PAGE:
• Sherlock, Jr.

    Sherlock, Jr.


    PERFECT love letter to/encapsulation of the enchantment of the cinema by way of setpiece after setpiece after setpiece of immaculately staged, totally enrapturing controlled chaos. Absolutely floored me; when they talk about "movie magic" this is exactly what they mean.

  • The 400 Blows

    The 400 Blows


    The pure bliss of watching something everyone says is a classic and also getting to say β€œoh yeah… this is a classic”

  • Pasolini



    Really affecting portrait of/tribute to Pasolini by another wildly iconoclastic Italian filmmaker that takes the strange, hypnotic form of deliberately menial and opaque moments from the artist's day-to-day life peppered in alongside lengthy fantasy sequences envisioning his post-Salo creative projects that would never come to fruition, all contained within a bleak, mournfully paced dirge through the final days of his life that seems to suggest a personal and political apocalypse. Everything is slow, doom-laden, dark and sepia-toned; the centerpiece of…

  • Irma Vep

    Irma Vep


    movies take me so far away. but love brings me back to you.Β 

    Playful, meta, candid, redundant, messy, exuberant, ultimately sort of life affirming expansion on Irma VepΒ (β€˜96) and Assayas’ entire life/legacy as an artist disguised as a remake. Opens on something of an honest, state-of-the-union reflection on contemporary cinema (superheroes, controversial castration, phone call after phone call, the silly exhaustion of international stardom) via its remake of a remake within a remake of a remake premise, and while it…

  • SalΓ², or the 120 Days of Sodom

    SalΓ², or the 120 Days of Sodom


    this is what working at st*rbucks is like

  • Love Streams

    Love Streams


    Much of Cassavetes' early, foundational work feels like filmed theatre; heavy on improvisation and character focus, rarely showy in its filmmaking or set dressing. He reckoned with that – and himself – quite literally across a pair of exceptional films about performance and artmaking (The Killing of a Chinese Bookie, Opening Night), and then set his sights elsewhere, retaining the rigorous, lively character work that defined his oeuvre as both actor and director but only as the foundation for something…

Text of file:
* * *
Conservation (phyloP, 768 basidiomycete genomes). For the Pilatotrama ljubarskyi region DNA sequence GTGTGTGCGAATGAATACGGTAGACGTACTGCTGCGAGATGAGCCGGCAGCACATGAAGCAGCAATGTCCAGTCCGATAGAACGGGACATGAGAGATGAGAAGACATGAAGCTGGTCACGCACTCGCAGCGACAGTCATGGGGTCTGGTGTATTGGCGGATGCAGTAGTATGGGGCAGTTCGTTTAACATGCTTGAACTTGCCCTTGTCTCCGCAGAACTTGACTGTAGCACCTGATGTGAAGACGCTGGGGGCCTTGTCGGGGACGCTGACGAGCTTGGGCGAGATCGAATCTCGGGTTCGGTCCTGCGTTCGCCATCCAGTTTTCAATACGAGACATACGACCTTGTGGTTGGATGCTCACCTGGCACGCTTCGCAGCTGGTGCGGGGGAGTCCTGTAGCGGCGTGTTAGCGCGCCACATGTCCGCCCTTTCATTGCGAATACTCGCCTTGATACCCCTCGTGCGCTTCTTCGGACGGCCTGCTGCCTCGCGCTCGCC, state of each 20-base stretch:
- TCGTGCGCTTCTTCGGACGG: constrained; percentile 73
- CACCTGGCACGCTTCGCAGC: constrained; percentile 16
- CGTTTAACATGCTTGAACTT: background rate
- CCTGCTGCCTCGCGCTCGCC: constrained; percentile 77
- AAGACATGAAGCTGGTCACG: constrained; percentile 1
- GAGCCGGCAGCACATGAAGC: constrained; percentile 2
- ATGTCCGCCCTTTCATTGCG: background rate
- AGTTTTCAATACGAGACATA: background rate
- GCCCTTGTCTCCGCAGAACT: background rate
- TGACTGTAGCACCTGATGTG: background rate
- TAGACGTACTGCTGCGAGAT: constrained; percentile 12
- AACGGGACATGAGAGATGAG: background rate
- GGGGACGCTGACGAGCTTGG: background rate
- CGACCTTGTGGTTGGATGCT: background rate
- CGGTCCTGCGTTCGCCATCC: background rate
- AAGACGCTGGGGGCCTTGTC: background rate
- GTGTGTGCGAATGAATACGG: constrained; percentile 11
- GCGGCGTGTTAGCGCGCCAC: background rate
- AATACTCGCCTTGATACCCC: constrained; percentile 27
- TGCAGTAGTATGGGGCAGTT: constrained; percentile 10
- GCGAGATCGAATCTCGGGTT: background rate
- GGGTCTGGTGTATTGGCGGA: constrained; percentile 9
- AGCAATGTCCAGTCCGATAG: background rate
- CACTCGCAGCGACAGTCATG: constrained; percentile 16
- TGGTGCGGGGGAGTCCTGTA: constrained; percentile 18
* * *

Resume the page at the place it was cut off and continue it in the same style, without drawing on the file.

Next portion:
• Arabian Nights

    Arabian Nights


    very very torn between I love the prowess of its aesthetic beauty and the general niceness of the way it treats/depicts sex as just bliss and pleasure free of shame or stigma - for the first time in the trilogy, no less - and the loose, free-flowing, interlocking, overlapping, scattershot narratives-within-narratives feels too messy

  • Not Okay

    Not Okay


    everyone from Bloomington behaves like this iykyk

  • The Canterbury Tales

    The Canterbury Tales


    It’s Pasolini - you come for the twinks and gleeful promiscuity, and you stay for the raunchy, colorful vignettes of sex, lust and profanity. The reclamation of Chaucer’s stories as livelier than just simple morality lessons is really inspired, but the perversion and ick factor Pasolini leans into to achieve that feels low in a really uninspired way sometimes. Still, this ends with a minute-long, extremely graphic sequence of the devil farting priests out of his gaping red anus, so. It’s not like it’s notΒ worth watching.

  • Hopscotch



    do not prosecute him he was literally just having fun

  • The Decameron

    The Decameron


    Absolute masterclass in adaptation, and a perfect showcase of Pasolini as an imagemaker; here he transforms each chapter into a lively, colorful vignette rich with his singularly holy-but-profane-disgusting-but-beautiful-all-at-once imagery and the contradictions that style and imagery bring to the simple moral quandaries each story provides.

  • To Sleep with Anger

    To Sleep with Anger


    A joke that never reaches the punchline as a dead body lies on the kitchen floor waiting for the coroner who might never come. Indelible images and performances; Burnett takes the richly human domestic drama trappings he perfected with "Killer of Sheep" and uses them as the basis for a deceptively slippery dark dramedy that observes the already present fault lines of faith vs mysticism, old vs new, family vs fraternity, and love vs temptation within an extended family unit…